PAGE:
Today we’re interviewing Lucky13 author Lindsay Ribar, whose debut novel THE ART OF WISHING hits the shelves this week.
The Art of Wishing is about Margo McKenna, who has a plan for just about everything–from landing the lead in the school play to getting into a good college. So when she finds herself in possession of a genie’s ring and the chance to make three wishes, she doesn’t know what to do. Why should she put her life into someone else’s hands?
But Oliver is more than just a genie–he’s also a sophomore in Margo’s high school, and he’s on the run from a murderer. As he and Margo grow closer, she discovers that it will take more than three wishes to save him.
A whole lot more.
What was the piece of this story that first inspired you? Was it an image, a character, or an idea?
The starting point for The Art of Wishing was an idea that very quickly led to a character. I’d wanted, for a long time, to write a paranormal boy/girl romance where the girl was the alpha of the relationship – and when the genie idea occurred to me, I knew I’d found the right vehicle for that kind of story. Genies are interesting because, unlike many supernatural beings, they often play a submissive role to their human masters, whether by choice or by necessity. Usually, though, submitting to a master pisses them off. They want more power than they have, so they screw around with their masters, usually by deliberately misinterpreting wishes. But that kind of genie has become so common and expected (seriously: look up “Literal Genie” and “Jackass Genie” on TVTropes.org), that I found myself wanting to explore something a little different.
That was how Oliver began: the genie who actually enjoys what he does. The guy who gets his kicks by being bound to a master, and by giving other people what they want. Sort of the classic beta male. He was the idea/character that kickstarted The Art of Wishing. But if Oliver was the core of the premise, Margo was the core of the plot – because it takes a unique sort of girl to fall for that particular sort of guy.
Your book is set in the very relatable world of high school–but with genies! What was it like adding a magical element to an otherwise realistic setting?
Surprisingly easy! I read a lot of paranormal YA, and I love shows like Buffy and The Vampire Diaries, all of which use similar conceits. But besides being constantly immersed in paranormal high school stories, I was one of those people who never quite felt comfortable in school when I was a teenager. I had things that made me happy, sure – like performing in the plays, singing in the choir, and learning French – but overall, it was a weird experience. I constantly felt, as I’m sure most of my peers did, like I was the odd one out. Like I was experiencing the world in a different way than everyone else around me. From there, it’s not actually a huge leap to get to “Magic is real, and I’m the only one who knows about it.”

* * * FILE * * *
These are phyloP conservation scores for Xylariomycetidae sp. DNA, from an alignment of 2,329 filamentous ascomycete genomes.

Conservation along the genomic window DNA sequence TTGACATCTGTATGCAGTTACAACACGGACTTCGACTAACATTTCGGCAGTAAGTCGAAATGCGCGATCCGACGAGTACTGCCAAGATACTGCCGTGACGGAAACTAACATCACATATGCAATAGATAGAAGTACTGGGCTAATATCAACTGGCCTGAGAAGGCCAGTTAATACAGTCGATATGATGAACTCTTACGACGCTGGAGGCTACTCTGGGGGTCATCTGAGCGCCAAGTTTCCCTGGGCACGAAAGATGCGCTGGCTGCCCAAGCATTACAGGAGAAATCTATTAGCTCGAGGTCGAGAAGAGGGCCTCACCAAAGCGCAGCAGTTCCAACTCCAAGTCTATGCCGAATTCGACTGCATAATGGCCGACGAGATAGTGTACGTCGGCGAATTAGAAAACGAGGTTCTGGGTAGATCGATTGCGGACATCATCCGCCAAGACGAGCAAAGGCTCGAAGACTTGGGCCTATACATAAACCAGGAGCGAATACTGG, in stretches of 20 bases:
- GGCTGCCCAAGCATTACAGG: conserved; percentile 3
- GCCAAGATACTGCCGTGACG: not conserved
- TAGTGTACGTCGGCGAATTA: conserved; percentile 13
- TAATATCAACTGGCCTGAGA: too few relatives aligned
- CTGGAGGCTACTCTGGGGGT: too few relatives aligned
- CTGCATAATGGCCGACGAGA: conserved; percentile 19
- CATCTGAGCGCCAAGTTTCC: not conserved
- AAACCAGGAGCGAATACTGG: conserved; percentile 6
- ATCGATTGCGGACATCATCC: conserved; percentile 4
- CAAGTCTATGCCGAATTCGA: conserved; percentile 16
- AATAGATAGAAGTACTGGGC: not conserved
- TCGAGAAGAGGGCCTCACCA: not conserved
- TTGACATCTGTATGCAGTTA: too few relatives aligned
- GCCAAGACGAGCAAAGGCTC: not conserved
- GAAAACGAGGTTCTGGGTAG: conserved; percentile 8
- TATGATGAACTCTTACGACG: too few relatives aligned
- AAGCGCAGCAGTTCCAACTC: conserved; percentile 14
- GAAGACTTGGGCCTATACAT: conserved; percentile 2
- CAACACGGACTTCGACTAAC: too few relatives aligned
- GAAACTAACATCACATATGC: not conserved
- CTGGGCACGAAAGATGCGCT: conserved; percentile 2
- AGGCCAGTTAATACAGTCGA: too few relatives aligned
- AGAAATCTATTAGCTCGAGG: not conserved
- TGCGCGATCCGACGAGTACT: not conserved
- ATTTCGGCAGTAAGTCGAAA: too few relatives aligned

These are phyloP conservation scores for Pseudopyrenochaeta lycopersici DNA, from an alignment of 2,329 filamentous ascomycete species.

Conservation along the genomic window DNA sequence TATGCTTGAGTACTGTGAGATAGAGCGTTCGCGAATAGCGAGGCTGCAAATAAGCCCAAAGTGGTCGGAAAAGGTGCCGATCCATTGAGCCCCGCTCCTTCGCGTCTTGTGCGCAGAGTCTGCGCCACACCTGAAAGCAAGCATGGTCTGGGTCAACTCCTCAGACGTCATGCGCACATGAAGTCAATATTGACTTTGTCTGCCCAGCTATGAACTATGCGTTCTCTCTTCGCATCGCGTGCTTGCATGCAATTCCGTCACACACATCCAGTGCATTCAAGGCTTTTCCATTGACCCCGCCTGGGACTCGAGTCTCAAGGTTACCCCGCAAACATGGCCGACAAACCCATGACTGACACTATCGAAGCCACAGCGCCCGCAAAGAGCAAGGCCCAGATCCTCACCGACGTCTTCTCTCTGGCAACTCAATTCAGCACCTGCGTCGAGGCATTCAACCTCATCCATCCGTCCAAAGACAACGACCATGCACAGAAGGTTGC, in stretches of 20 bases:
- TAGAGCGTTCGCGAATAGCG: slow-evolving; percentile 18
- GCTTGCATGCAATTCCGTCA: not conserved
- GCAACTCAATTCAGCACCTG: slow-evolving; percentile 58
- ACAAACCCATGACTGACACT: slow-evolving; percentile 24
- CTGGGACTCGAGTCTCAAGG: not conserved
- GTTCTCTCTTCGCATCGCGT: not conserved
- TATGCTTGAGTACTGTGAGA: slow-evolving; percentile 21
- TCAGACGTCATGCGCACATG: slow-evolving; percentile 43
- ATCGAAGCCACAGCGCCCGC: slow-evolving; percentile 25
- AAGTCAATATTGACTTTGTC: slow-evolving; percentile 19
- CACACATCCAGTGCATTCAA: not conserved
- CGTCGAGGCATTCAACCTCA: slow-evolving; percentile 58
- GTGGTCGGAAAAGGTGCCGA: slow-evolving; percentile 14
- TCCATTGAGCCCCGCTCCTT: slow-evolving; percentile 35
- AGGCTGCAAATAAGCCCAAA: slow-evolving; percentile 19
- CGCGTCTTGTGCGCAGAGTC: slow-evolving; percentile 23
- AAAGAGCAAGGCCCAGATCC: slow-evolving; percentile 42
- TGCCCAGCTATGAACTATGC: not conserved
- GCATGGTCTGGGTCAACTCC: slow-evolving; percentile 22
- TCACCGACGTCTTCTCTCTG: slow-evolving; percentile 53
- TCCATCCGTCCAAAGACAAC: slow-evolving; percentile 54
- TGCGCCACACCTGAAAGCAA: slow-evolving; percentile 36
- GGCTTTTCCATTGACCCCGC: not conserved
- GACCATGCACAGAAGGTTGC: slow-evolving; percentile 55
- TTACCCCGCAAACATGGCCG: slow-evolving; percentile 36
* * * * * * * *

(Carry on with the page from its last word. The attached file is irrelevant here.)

You’ve created a genie mythology all your own in this book. What kinds of research did you do to write about them? How did you decide which “classic” genie qualities to keep, and which to change or create on your own?
One of my favorite things about writing this book was that I got to rewatch Disney’s Aladdin (don’t ask me how many times) and call it “research.” My research was all over the map, actually: Aladdin, old episodes of I Dream of Jeannie, bits of the Quran, stories from The Thousand and One Nights, hours of poking around on TVTropes… you name it. And the most important thing I found out was this: Genie mythology is the least consistent thing in the entire world.
In some ways that was frustrating, but in other ways it was liberating, because that basically meant that I got to do whatever I wanted. There were certain classic elements that I wanted to keep – namely, the idea of a genie being bound to an inanimate object (in Oliver’s case, a silver ring), and the three-wishes thing ** – because they provided a structure within which I could feel comfortable working. And a structure that readers will find familiar, too.
But aside from those two things, anything was fair game. I pulled some things from other systems of magic; I made other things up completely. Nothing like writing a paranormal romance to make you feel like a tiny god.
** This isn’t as classic as you’d think, actually. Although the three-wishes trope itself goes back to Ye Olden Dayes of Yore, “three wishes” and “genies” didn’t intersect until less than a hundred years ago, as far as I can tell.